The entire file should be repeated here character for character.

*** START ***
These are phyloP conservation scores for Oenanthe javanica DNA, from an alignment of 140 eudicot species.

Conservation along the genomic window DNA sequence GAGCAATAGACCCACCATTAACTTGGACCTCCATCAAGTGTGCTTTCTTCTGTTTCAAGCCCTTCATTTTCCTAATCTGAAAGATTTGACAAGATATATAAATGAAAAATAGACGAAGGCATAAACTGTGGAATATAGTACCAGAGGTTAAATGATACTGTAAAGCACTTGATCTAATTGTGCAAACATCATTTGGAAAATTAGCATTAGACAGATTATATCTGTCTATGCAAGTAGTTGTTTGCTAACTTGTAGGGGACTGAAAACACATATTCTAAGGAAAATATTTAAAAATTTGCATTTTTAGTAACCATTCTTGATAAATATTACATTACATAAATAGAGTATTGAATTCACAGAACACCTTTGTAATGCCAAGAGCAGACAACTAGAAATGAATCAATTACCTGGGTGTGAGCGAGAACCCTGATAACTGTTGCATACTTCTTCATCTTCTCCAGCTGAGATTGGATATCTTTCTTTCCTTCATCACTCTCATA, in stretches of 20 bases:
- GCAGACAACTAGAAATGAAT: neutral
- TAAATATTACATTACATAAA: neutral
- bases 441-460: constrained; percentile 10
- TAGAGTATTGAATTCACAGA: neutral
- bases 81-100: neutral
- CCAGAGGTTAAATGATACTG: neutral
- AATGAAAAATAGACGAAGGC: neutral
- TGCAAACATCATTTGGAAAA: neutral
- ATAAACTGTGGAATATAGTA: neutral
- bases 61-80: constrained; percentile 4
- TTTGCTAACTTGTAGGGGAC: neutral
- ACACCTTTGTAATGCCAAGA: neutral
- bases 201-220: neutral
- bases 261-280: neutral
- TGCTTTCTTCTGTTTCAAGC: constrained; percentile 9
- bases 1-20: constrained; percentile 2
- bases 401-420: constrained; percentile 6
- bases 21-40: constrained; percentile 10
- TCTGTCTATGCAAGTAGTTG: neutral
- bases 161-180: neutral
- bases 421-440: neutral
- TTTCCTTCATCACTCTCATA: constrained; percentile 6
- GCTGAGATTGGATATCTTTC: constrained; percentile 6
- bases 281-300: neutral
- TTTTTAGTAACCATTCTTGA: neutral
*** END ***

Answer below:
These are phyloP conservation scores for Oenanthe javanica DNA, from an alignment of 140 eudicot species.

Conservation along the genomic window DNA sequence GAGCAATAGACCCACCATTAACTTGGACCTCCATCAAGTGTGCTTTCTTCTGTTTCAAGCCCTTCATTTTCCTAATCTGAAAGATTTGACAAGATATATAAATGAAAAATAGACGAAGGCATAAACTGTGGAATATAGTACCAGAGGTTAAATGATACTGTAAAGCACTTGATCTAATTGTGCAAACATCATTTGGAAAATTAGCATTAGACAGATTATATCTGTCTATGCAAGTAGTTGTTTGCTAACTTGTAGGGGACTGAAAACACATATTCTAAGGAAAATATTTAAAAATTTGCATTTTTAGTAACCATTCTTGATAAATATTACATTACATAAATAGAGTATTGAATTCACAGAACACCTTTGTAATGCCAAGAGCAGACAACTAGAAATGAATCAATTACCTGGGTGTGAGCGAGAACCCTGATAACTGTTGCATACTTCTTCATCTTCTCCAGCTGAGATTGGATATCTTTCTTTCCTTCATCACTCTCATA, in stretches of 20 bases:
- GCAGACAACTAGAAATGAAT: neutral
- TAAATATTACATTACATAAA: neutral
- bases 441-460: constrained; percentile 10
- TAGAGTATTGAATTCACAGA: neutral
- bases 81-100: neutral
- CCAGAGGTTAAATGATACTG: neutral
- AATGAAAAATAGACGAAGGC: neutral
- TGCAAACATCATTTGGAAAA: neutral
- ATAAACTGTGGAATATAGTA: neutral
- bases 61-80: constrained; percentile 4
- TTTGCTAACTTGTAGGGGAC: neutral
- ACACCTTTGTAATGCCAAGA: neutral
- bases 201-220: neutral
- bases 261-280: neutral
- TGCTTTCTTCTGTTTCAAGC: constrained; percentile 9
- bases 1-20: constrained; percentile 2
- bases 401-420: constrained; percentile 6
- bases 21-40: constrained; percentile 10
- TCTGTCTATGCAAGTAGTTG: neutral
- bases 161-180: neutral
- bases 421-440: neutral
- TTTCCTTCATCACTCTCATA: constrained; percentile 6
- GCTGAGATTGGATATCTTTC: constrained; percentile 6
- bases 281-300: neutral
- TTTTTAGTAACCATTCTTGA: neutral